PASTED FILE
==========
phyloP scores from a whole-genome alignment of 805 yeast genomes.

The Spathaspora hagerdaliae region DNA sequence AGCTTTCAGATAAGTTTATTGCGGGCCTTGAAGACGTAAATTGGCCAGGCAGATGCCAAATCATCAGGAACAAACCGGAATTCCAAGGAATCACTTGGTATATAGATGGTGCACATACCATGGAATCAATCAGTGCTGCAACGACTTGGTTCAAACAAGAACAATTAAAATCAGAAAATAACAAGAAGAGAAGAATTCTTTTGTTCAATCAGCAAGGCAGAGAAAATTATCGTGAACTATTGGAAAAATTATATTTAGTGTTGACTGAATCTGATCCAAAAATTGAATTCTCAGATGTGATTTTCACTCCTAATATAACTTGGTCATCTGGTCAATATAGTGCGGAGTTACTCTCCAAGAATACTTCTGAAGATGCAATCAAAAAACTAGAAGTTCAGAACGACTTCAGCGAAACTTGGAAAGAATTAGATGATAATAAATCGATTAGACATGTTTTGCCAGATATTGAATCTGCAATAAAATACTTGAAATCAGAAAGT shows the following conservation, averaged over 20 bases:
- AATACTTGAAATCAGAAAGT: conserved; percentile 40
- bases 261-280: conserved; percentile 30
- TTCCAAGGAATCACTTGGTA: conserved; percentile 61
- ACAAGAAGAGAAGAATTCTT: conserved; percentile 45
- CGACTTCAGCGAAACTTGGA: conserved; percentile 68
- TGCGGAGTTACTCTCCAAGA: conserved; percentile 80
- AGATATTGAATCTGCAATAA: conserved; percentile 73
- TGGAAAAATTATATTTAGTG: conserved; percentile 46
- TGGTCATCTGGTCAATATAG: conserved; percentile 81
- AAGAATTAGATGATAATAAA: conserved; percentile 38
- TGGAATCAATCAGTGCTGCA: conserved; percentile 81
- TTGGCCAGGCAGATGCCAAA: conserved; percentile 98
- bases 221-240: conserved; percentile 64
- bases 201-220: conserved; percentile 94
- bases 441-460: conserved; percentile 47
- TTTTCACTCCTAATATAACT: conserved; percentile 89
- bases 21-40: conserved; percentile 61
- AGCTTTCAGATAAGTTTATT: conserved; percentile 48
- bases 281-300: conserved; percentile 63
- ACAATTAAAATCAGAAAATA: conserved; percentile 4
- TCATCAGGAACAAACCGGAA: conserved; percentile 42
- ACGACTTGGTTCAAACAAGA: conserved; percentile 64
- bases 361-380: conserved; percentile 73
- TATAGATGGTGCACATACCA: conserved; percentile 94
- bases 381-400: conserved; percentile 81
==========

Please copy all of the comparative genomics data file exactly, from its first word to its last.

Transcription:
phyloP scores from a whole-genome alignment of 805 yeast genomes.

The Spathaspora hagerdaliae region DNA sequence AGCTTTCAGATAAGTTTATTGCGGGCCTTGAAGACGTAAATTGGCCAGGCAGATGCCAAATCATCAGGAACAAACCGGAATTCCAAGGAATCACTTGGTATATAGATGGTGCACATACCATGGAATCAATCAGTGCTGCAACGACTTGGTTCAAACAAGAACAATTAAAATCAGAAAATAACAAGAAGAGAAGAATTCTTTTGTTCAATCAGCAAGGCAGAGAAAATTATCGTGAACTATTGGAAAAATTATATTTAGTGTTGACTGAATCTGATCCAAAAATTGAATTCTCAGATGTGATTTTCACTCCTAATATAACTTGGTCATCTGGTCAATATAGTGCGGAGTTACTCTCCAAGAATACTTCTGAAGATGCAATCAAAAAACTAGAAGTTCAGAACGACTTCAGCGAAACTTGGAAAGAATTAGATGATAATAAATCGATTAGACATGTTTTGCCAGATATTGAATCTGCAATAAAATACTTGAAATCAGAAAGT shows the following conservation, averaged over 20 bases:
- AATACTTGAAATCAGAAAGT: conserved; percentile 40
- bases 261-280: conserved; percentile 30
- TTCCAAGGAATCACTTGGTA: conserved; percentile 61
- ACAAGAAGAGAAGAATTCTT: conserved; percentile 45
- CGACTTCAGCGAAACTTGGA: conserved; percentile 68
- TGCGGAGTTACTCTCCAAGA: conserved; percentile 80
- AGATATTGAATCTGCAATAA: conserved; percentile 73
- TGGAAAAATTATATTTAGTG: conserved; percentile 46
- TGGTCATCTGGTCAATATAG: conserved; percentile 81
- AAGAATTAGATGATAATAAA: conserved; percentile 38
- TGGAATCAATCAGTGCTGCA: conserved; percentile 81
- TTGGCCAGGCAGATGCCAAA: conserved; percentile 98
- bases 221-240: conserved; percentile 64
- bases 201-220: conserved; percentile 94
- bases 441-460: conserved; percentile 47
- TTTTCACTCCTAATATAACT: conserved; percentile 89
- bases 21-40: conserved; percentile 61
- AGCTTTCAGATAAGTTTATT: conserved; percentile 48
- bases 281-300: conserved; percentile 63
- ACAATTAAAATCAGAAAATA: conserved; percentile 4
- TCATCAGGAACAAACCGGAA: conserved; percentile 42
- ACGACTTGGTTCAAACAAGA: conserved; percentile 64
- bases 361-380: conserved; percentile 73
- TATAGATGGTGCACATACCA: conserved; percentile 94
- bases 381-400: conserved; percentile 81